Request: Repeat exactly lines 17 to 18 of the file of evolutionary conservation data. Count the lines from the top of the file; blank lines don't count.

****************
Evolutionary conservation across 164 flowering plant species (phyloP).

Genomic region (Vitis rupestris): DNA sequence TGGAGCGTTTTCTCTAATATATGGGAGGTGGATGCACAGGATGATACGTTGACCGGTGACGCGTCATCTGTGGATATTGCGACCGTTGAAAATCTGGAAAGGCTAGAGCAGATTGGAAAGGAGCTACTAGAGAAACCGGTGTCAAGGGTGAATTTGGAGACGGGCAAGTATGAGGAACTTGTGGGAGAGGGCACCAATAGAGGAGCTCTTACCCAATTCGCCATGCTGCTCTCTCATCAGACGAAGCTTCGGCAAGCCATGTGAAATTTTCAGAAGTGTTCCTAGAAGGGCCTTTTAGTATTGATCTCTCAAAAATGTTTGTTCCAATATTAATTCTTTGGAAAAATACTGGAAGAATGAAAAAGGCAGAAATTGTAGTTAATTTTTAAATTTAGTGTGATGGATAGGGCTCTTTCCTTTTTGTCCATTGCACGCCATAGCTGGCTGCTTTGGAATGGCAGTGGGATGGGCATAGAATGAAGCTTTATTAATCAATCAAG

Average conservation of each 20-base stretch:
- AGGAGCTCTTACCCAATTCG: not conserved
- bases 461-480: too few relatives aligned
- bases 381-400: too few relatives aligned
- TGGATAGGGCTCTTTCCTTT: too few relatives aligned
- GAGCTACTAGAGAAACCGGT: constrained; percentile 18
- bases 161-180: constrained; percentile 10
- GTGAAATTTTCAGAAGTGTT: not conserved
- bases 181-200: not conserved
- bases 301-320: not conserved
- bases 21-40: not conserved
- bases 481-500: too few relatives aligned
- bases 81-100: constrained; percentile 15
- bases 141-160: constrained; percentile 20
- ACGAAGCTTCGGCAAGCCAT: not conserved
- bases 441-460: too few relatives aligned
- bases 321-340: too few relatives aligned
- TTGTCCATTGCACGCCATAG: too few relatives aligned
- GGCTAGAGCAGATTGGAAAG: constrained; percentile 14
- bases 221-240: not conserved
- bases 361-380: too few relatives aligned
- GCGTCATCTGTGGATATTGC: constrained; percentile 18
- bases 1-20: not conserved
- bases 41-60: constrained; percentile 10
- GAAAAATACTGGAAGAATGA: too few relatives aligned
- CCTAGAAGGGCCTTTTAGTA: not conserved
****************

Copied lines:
- ACGAAGCTTCGGCAAGCCAT: not conserved
- bases 441-460: too few relatives aligned